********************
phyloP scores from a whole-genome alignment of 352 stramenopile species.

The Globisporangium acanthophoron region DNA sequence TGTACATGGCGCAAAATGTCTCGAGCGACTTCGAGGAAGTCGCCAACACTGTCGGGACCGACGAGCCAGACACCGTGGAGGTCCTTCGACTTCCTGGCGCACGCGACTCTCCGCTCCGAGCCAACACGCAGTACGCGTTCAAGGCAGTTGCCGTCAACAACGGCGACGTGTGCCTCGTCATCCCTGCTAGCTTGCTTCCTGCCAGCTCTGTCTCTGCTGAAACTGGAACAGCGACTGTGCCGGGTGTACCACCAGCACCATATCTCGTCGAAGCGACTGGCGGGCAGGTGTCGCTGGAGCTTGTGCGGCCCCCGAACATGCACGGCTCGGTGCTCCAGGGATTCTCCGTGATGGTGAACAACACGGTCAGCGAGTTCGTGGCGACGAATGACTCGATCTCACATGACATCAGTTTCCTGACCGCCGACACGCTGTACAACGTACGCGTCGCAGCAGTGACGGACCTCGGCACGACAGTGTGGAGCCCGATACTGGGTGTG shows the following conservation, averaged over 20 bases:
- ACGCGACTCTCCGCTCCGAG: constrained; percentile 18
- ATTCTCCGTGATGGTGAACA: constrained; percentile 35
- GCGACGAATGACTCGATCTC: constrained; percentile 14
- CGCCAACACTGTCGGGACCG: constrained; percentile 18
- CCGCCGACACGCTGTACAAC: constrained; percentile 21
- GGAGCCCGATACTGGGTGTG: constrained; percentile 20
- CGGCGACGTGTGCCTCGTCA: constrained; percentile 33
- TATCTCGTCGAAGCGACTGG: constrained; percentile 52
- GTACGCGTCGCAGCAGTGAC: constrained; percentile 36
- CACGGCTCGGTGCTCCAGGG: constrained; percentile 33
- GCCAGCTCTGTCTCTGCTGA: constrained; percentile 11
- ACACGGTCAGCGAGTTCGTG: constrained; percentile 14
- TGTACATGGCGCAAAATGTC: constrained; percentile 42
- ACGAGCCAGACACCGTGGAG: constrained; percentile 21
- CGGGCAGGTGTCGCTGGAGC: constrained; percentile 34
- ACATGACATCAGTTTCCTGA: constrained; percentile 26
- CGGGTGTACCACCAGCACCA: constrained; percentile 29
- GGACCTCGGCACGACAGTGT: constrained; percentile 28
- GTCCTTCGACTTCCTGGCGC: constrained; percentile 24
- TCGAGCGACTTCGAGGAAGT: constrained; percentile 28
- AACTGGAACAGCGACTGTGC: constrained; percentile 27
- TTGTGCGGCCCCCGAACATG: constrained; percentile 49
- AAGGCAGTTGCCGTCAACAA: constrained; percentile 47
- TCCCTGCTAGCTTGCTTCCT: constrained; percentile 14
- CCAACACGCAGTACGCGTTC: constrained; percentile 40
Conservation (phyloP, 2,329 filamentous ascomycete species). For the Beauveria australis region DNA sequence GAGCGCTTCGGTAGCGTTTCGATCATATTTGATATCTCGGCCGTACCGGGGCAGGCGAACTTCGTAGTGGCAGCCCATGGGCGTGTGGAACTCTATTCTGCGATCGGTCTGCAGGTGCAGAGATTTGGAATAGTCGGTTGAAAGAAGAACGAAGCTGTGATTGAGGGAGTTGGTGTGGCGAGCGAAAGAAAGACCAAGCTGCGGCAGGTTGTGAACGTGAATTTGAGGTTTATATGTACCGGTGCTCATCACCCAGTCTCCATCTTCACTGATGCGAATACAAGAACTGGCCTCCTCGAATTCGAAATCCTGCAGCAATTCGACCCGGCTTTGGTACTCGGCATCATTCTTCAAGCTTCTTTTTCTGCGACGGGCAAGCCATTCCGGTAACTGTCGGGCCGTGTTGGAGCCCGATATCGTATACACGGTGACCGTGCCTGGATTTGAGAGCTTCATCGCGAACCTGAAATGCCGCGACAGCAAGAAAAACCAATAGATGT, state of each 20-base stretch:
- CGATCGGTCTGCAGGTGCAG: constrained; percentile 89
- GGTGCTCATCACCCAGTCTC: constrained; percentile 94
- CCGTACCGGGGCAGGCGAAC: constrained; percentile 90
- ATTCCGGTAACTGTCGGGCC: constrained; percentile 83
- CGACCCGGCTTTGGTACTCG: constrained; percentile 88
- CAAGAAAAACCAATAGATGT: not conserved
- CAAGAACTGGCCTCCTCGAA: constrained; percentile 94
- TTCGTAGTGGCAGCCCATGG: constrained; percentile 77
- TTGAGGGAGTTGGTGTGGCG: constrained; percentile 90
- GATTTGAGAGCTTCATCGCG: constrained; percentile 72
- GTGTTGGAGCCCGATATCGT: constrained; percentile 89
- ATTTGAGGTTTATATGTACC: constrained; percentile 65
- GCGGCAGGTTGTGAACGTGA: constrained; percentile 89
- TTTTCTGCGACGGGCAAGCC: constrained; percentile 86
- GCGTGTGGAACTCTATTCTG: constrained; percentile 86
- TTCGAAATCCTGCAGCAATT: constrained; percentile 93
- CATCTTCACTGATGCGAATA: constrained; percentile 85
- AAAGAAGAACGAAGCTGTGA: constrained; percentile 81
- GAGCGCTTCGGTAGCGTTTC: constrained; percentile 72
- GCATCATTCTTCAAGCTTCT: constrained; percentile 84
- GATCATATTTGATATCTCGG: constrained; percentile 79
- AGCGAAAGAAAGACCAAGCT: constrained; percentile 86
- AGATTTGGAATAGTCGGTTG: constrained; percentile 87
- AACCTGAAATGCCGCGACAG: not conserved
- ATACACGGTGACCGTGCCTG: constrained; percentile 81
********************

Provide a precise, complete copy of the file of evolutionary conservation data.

phyloP scores from a whole-genome alignment of 352 stramenopile species.

The Globisporangium acanthophoron region DNA sequence TGTACATGGCGCAAAATGTCTCGAGCGACTTCGAGGAAGTCGCCAACACTGTCGGGACCGACGAGCCAGACACCGTGGAGGTCCTTCGACTTCCTGGCGCACGCGACTCTCCGCTCCGAGCCAACACGCAGTACGCGTTCAAGGCAGTTGCCGTCAACAACGGCGACGTGTGCCTCGTCATCCCTGCTAGCTTGCTTCCTGCCAGCTCTGTCTCTGCTGAAACTGGAACAGCGACTGTGCCGGGTGTACCACCAGCACCATATCTCGTCGAAGCGACTGGCGGGCAGGTGTCGCTGGAGCTTGTGCGGCCCCCGAACATGCACGGCTCGGTGCTCCAGGGATTCTCCGTGATGGTGAACAACACGGTCAGCGAGTTCGTGGCGACGAATGACTCGATCTCACATGACATCAGTTTCCTGACCGCCGACACGCTGTACAACGTACGCGTCGCAGCAGTGACGGACCTCGGCACGACAGTGTGGAGCCCGATACTGGGTGTG shows the following conservation, averaged over 20 bases:
- ACGCGACTCTCCGCTCCGAG: constrained; percentile 18
- ATTCTCCGTGATGGTGAACA: constrained; percentile 35
- GCGACGAATGACTCGATCTC: constrained; percentile 14
- CGCCAACACTGTCGGGACCG: constrained; percentile 18
- CCGCCGACACGCTGTACAAC: constrained; percentile 21
- GGAGCCCGATACTGGGTGTG: constrained; percentile 20
- CGGCGACGTGTGCCTCGTCA: constrained; percentile 33
- TATCTCGTCGAAGCGACTGG: constrained; percentile 52
- GTACGCGTCGCAGCAGTGAC: constrained; percentile 36
- CACGGCTCGGTGCTCCAGGG: constrained; percentile 33
- GCCAGCTCTGTCTCTGCTGA: constrained; percentile 11
- ACACGGTCAGCGAGTTCGTG: constrained; percentile 14
- TGTACATGGCGCAAAATGTC: constrained; percentile 42
- ACGAGCCAGACACCGTGGAG: constrained; percentile 21
- CGGGCAGGTGTCGCTGGAGC: constrained; percentile 34
- ACATGACATCAGTTTCCTGA: constrained; percentile 26
- CGGGTGTACCACCAGCACCA: constrained; percentile 29
- GGACCTCGGCACGACAGTGT: constrained; percentile 28
- GTCCTTCGACTTCCTGGCGC: constrained; percentile 24
- TCGAGCGACTTCGAGGAAGT: constrained; percentile 28
- AACTGGAACAGCGACTGTGC: constrained; percentile 27
- TTGTGCGGCCCCCGAACATG: constrained; percentile 49
- AAGGCAGTTGCCGTCAACAA: constrained; percentile 47
- TCCCTGCTAGCTTGCTTCCT: constrained; percentile 14
- CCAACACGCAGTACGCGTTC: constrained; percentile 40
Conservation (phyloP, 2,329 filamentous ascomycete species). For the Beauveria australis region DNA sequence GAGCGCTTCGGTAGCGTTTCGATCATATTTGATATCTCGGCCGTACCGGGGCAGGCGAACTTCGTAGTGGCAGCCCATGGGCGTGTGGAACTCTATTCTGCGATCGGTCTGCAGGTGCAGAGATTTGGAATAGTCGGTTGAAAGAAGAACGAAGCTGTGATTGAGGGAGTTGGTGTGGCGAGCGAAAGAAAGACCAAGCTGCGGCAGGTTGTGAACGTGAATTTGAGGTTTATATGTACCGGTGCTCATCACCCAGTCTCCATCTTCACTGATGCGAATACAAGAACTGGCCTCCTCGAATTCGAAATCCTGCAGCAATTCGACCCGGCTTTGGTACTCGGCATCATTCTTCAAGCTTCTTTTTCTGCGACGGGCAAGCCATTCCGGTAACTGTCGGGCCGTGTTGGAGCCCGATATCGTATACACGGTGACCGTGCCTGGATTTGAGAGCTTCATCGCGAACCTGAAATGCCGCGACAGCAAGAAAAACCAATAGATGT, state of each 20-base stretch:
- CGATCGGTCTGCAGGTGCAG: constrained; percentile 89
- GGTGCTCATCACCCAGTCTC: constrained; percentile 94
- CCGTACCGGGGCAGGCGAAC: constrained; percentile 90
- ATTCCGGTAACTGTCGGGCC: constrained; percentile 83
- CGACCCGGCTTTGGTACTCG: constrained; percentile 88
- CAAGAAAAACCAATAGATGT: not conserved
- CAAGAACTGGCCTCCTCGAA: constrained; percentile 94
- TTCGTAGTGGCAGCCCATGG: constrained; percentile 77
- TTGAGGGAGTTGGTGTGGCG: constrained; percentile 90
- GATTTGAGAGCTTCATCGCG: constrained; percentile 72
- GTGTTGGAGCCCGATATCGT: constrained; percentile 89
- ATTTGAGGTTTATATGTACC: constrained; percentile 65
- GCGGCAGGTTGTGAACGTGA: constrained; percentile 89
- TTTTCTGCGACGGGCAAGCC: constrained; percentile 86
- GCGTGTGGAACTCTATTCTG: constrained; percentile 86
- TTCGAAATCCTGCAGCAATT: constrained; percentile 93
- CATCTTCACTGATGCGAATA: constrained; percentile 85
- AAAGAAGAACGAAGCTGTGA: constrained; percentile 81
- GAGCGCTTCGGTAGCGTTTC: constrained; percentile 72
- GCATCATTCTTCAAGCTTCT: constrained; percentile 84
- GATCATATTTGATATCTCGG: constrained; percentile 79
- AGCGAAAGAAAGACCAAGCT: constrained; percentile 86
- AGATTTGGAATAGTCGGTTG: constrained; percentile 87
- AACCTGAAATGCCGCGACAG: not conserved
- ATACACGGTGACCGTGCCTG: constrained; percentile 81